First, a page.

The Things People Say

Kellie McRae avatar

by Kellie McRae |

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ugliness column


Lupus is cruel. It flips your entire life on its head. It robs you of so much, and it loves women for some reason. Men get it, but the vast majority of those suffering are female. We live in a society that says even the healthiest women should be slimmer, always have a youthful appearance, and have long, flowing, healthy hair.

Sadly, for many of us battling, lupus steals our hair and does many other things that the normal standards of beauty don’t embrace. Steroids cause some to blow up to weights they are uncomfortable with, and some of us become rail thin. Even with the weight fluctuations, we manage to try to find a way to look good. We battle skin rashes that take over our faces, and we do our best to wear makeup that will still allow us to feel pretty. However, hair falling out seems to be a crossed line that many of us can’t quite cope with.

When I first cut my hair off, it felt empowering; then, within five minutes, I thought, oh crap, I cut all my hair off! I could have decided to just wear a wig, but I honestly was doing my best to alleviate unnecessary stress. Believe it or not, the idea that the wig would not sit right, or would blow off, and so on, was additional stress. I went to wearing headwraps (which I still do on occasion), but initially, it was me hiding.

Then a mean man basically told me that he found me so unattractive that he felt sorry for me. That catapulted me into the world of being boldly bald. I am a person who grew up fighting and, before lupus, I would tease and tell people I’m confident just to the inside border of arrogance. His comment met me in fight mode, but I have spoken with many others who have had to make the decision to cut off hair that was falling at rapid rates, and they are not so thick-skinned. They get discouraging comments telling them they look like men, people who know them now question their sexual orientation, and there are others who have lost friends because they don’t like the way they look.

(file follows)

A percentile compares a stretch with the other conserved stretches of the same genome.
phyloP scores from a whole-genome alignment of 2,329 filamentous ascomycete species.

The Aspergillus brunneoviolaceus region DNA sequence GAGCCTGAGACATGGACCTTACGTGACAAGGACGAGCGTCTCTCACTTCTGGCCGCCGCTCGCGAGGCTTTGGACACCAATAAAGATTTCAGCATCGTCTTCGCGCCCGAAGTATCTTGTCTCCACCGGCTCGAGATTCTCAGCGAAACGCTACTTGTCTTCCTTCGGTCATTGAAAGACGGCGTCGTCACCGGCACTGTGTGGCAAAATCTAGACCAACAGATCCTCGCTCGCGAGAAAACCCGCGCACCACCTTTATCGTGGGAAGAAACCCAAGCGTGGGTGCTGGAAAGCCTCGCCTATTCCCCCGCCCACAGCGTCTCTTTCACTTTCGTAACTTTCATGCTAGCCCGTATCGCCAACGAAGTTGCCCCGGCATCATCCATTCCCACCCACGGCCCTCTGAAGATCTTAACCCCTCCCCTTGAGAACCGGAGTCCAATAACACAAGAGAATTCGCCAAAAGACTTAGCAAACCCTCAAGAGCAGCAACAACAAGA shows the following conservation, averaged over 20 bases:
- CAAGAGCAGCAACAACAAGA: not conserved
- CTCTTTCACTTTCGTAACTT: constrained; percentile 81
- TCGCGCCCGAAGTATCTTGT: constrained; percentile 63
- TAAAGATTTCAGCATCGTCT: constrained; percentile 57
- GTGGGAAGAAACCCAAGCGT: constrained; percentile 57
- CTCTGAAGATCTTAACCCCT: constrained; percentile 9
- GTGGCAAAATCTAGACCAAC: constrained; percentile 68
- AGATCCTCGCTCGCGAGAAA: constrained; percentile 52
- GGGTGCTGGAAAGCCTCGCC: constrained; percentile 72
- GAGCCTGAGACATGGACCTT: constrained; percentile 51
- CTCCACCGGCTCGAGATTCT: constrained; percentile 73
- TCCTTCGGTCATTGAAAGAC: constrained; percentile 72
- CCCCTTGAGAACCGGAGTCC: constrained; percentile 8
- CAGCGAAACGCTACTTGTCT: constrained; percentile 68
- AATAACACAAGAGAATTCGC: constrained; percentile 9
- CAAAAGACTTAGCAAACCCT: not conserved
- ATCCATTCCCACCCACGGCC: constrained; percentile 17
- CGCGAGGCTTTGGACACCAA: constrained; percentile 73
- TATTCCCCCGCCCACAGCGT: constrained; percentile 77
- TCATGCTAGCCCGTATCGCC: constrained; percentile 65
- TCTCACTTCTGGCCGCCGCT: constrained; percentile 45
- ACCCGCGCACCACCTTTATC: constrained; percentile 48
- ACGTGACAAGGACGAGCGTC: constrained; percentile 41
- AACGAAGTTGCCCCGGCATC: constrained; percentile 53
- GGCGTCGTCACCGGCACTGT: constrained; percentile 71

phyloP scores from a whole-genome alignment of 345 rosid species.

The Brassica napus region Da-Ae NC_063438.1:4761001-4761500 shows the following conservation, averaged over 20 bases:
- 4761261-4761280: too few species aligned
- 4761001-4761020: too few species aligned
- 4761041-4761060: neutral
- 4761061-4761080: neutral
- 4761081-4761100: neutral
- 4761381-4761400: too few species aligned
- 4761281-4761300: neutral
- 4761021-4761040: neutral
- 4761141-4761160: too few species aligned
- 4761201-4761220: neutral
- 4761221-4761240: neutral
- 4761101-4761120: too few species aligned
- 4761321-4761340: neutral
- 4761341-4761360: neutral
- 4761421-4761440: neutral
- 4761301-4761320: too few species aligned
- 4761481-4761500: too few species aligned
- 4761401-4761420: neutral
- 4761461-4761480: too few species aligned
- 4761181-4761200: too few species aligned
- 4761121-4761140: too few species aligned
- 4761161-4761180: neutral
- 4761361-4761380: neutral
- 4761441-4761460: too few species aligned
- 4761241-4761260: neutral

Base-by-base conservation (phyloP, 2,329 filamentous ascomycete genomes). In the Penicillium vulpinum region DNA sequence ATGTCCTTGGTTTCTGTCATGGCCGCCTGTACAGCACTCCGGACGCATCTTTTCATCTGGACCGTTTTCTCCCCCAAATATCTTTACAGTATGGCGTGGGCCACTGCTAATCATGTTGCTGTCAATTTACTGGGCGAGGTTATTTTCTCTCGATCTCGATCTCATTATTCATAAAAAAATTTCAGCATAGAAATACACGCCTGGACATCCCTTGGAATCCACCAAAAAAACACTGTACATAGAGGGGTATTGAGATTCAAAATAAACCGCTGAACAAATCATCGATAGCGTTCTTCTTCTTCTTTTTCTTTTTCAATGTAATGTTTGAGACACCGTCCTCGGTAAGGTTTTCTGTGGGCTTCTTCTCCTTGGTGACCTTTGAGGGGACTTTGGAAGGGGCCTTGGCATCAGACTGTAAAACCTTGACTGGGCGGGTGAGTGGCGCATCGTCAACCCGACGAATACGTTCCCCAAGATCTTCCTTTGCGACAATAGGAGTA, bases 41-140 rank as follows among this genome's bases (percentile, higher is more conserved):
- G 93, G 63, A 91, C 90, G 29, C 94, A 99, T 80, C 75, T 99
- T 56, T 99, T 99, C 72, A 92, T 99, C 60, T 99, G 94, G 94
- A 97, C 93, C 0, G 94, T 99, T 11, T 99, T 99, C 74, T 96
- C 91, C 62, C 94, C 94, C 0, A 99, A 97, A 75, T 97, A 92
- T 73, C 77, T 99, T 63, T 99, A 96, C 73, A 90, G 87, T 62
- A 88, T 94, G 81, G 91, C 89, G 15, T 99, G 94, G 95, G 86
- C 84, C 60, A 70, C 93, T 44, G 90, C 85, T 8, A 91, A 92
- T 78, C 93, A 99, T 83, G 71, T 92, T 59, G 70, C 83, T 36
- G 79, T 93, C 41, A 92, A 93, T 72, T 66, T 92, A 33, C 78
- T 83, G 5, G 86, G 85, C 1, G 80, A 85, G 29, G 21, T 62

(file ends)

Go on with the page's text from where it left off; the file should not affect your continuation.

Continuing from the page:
It’s sad that a decision that doesn’t even affect the bullies creates such ugliness.

Since the incident with the man, I have fully embraced my new look. When I first cut my hair, I got questions about my “style.” I would explain: “I have a medical issue that caused me to cut my hair.” I then moved to a place of more confidence, and since I live in a tropical place, I started saying, “It’s hot here, and hair is hot.”  Then I got even bolder. Most inquiries start with, “Can I ask you a question?” My response now is, “As long as I can ask you one in return.” When they ask about my hair, I respond with, “Before I answer your question, let me ask you mine. How does knowing about my style choice enhance your life?” I have not met anyone able to tell me how it could. I then say, “Well, since you can’t seem to answer my question, I can’t answer yours.”

I am tired of people thinking they get a say in what I should look like. We are warriors, we fight for our lives every single day. We are doing the best we can, and if people can’t find something nice or supportive to say, then we should not have any qualms with them going away. Removing themselves makes life easier for us — one less stressor to deal with.


Note: Lupus News Today is strictly a news and information website about the disease. It does not provide medical advice, diagnosis, or treatment. This content is not intended to be a substitute for professional medical advice, diagnosis, or treatment. Always seek the advice of your physician or other qualified health provider with any questions you may have regarding a medical condition. Never disregard professional medical advice or delay in seeking it because of something you have read on this website. The opinions expressed in this column are not those of Lupus News Today, or its parent company, BioNews Services, and are intended to spark discussion about issues pertaining to lupus.